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Melanocortin 4 receptor is a transcriptional target of nescient helix-loop-helix-2

Wankhade, Umesh D., Good, Deborah J.
Molecular and cellular endocrinology 2011 v.341 no.1-2 pp. 39-47
G-protein coupled receptors, chromatin, electrophoresis, gels, gene expression, genes, humans, hypothalamus, messenger RNA, mice, mutation, obesity, peptides, precipitin tests, signal transduction, small interfering RNA, transcription (genetics), transcription factors, transcriptional activation, weight control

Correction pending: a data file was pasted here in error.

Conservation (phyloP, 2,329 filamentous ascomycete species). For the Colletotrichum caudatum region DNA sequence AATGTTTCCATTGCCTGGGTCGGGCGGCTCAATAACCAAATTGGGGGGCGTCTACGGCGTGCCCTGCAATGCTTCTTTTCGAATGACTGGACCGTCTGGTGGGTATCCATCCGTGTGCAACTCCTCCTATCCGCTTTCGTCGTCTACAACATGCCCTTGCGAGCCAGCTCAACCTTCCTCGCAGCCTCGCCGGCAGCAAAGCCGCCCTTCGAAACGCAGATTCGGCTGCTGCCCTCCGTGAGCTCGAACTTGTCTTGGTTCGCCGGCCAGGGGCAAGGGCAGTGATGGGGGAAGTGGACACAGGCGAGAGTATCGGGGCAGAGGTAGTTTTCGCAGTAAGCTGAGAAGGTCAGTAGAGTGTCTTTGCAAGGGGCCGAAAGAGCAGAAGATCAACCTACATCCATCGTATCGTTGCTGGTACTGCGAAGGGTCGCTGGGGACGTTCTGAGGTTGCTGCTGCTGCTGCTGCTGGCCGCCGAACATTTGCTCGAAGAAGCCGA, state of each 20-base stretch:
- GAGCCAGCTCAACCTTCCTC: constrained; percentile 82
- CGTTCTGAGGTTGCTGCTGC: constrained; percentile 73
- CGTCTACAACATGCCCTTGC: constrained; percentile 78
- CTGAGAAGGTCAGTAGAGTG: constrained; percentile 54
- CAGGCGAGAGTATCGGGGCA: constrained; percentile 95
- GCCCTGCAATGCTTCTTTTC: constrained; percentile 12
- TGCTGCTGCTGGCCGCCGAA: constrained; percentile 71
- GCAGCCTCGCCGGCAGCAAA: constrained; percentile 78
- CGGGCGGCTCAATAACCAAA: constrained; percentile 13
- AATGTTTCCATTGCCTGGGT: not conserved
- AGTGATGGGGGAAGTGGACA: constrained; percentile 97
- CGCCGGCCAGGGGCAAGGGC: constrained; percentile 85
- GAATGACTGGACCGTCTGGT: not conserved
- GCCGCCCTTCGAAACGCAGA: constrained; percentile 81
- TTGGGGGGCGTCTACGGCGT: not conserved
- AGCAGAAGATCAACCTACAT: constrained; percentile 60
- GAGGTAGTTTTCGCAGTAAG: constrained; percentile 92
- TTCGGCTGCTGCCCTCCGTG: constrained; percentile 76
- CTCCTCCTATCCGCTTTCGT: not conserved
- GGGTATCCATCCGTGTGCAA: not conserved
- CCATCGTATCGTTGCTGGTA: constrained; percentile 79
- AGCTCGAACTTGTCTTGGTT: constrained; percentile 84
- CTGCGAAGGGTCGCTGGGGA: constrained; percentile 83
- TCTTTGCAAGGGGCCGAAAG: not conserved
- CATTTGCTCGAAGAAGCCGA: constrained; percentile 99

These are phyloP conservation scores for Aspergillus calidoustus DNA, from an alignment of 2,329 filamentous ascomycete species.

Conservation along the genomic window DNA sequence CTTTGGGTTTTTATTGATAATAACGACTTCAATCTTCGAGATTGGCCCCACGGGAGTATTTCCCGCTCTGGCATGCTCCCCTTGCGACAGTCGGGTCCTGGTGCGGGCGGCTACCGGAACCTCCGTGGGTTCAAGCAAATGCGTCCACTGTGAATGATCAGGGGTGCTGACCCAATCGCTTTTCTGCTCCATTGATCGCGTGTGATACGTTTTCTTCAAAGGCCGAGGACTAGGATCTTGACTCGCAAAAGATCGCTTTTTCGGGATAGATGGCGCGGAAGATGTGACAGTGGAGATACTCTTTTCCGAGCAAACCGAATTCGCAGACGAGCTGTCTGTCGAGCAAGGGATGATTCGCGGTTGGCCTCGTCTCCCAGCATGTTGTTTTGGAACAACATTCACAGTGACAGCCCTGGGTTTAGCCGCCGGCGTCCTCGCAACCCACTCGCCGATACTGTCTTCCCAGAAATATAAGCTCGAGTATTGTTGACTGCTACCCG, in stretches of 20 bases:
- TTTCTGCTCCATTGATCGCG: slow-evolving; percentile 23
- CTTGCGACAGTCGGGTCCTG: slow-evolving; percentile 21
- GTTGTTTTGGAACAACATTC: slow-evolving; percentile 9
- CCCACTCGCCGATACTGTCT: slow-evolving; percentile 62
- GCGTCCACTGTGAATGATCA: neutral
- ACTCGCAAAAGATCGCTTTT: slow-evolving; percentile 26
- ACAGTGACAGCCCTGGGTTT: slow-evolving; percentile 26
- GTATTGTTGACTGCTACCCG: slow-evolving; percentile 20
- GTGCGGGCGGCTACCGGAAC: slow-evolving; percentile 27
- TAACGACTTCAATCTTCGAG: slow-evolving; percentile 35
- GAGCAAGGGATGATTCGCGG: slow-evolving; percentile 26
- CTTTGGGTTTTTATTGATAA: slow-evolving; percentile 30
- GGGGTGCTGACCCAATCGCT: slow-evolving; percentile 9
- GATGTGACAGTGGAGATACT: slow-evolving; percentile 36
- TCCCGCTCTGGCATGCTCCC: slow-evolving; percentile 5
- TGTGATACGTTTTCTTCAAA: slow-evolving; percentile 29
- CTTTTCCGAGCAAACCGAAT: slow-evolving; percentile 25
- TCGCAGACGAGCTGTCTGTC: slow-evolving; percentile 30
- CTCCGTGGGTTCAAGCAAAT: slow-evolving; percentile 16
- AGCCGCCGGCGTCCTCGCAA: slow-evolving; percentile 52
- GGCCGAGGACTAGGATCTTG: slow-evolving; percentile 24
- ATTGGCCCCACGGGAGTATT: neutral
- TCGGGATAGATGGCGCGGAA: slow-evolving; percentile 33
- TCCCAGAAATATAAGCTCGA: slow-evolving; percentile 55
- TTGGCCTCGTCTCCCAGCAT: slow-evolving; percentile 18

Melanocortin 4 receptor (Mc4r/MC4R) is a G-Protein coupled receptor that is expressed in the hypothalamus and implicated in body weight control. Mutations in MC4R are the most frequent cause of monogenetic forms of human obesity. Despite its importance, the MC4R signaling pathways and transcriptional regulation underlying the melanocortin pathway are far from being fully understood. The transcription factor nescient helix-loop-helix 2 (Nhlh2) influences the melanocortin pathway through transcriptional regulation of prohormone convertase I, which influences the production of melanocortin peptides. In the present study, Nhlh2’s role as a transcriptional regulator of Mc4r has been demonstrated. Nhlh2 knockout mice have reduced hypothalamic expression of Mc4r mRNA, suggesting that it could be a direct or indirect transcriptional regulator of the Mc4r promoter. To demonstrate direct transcriptional regulation, chromatin immunoprecipitation and electrophoretic gel shift assays show that Nhlh2 binds to the E-Boxes located at −551, −366 and +54 on the Mc4r promoter. Leptin-induced transactivation of the Mc4r promoter is significantly higher in the presence of exogenously added Nhlh2. siRNA knockdown of Nhlh2 leads to significantly reduced endogenous Mc4r mRNA expression levels in N29/2 cell line. Transactivation using promoters with mutations in each of the E-Boxes results in significantly reduced transactivation efficiency compared to the WT Mc4r promoter, suggesting that Nhlh2 regulates Mc4r transcription through these sites. Findings from these studies, combined with previous work implicating Nhlh2 as a transcriptional regulator of both the Mc4r gene and the melanocortin pathway, suggest that Nhlh2’s transcriptional activity directly influences the human and rodent body weight control pathways.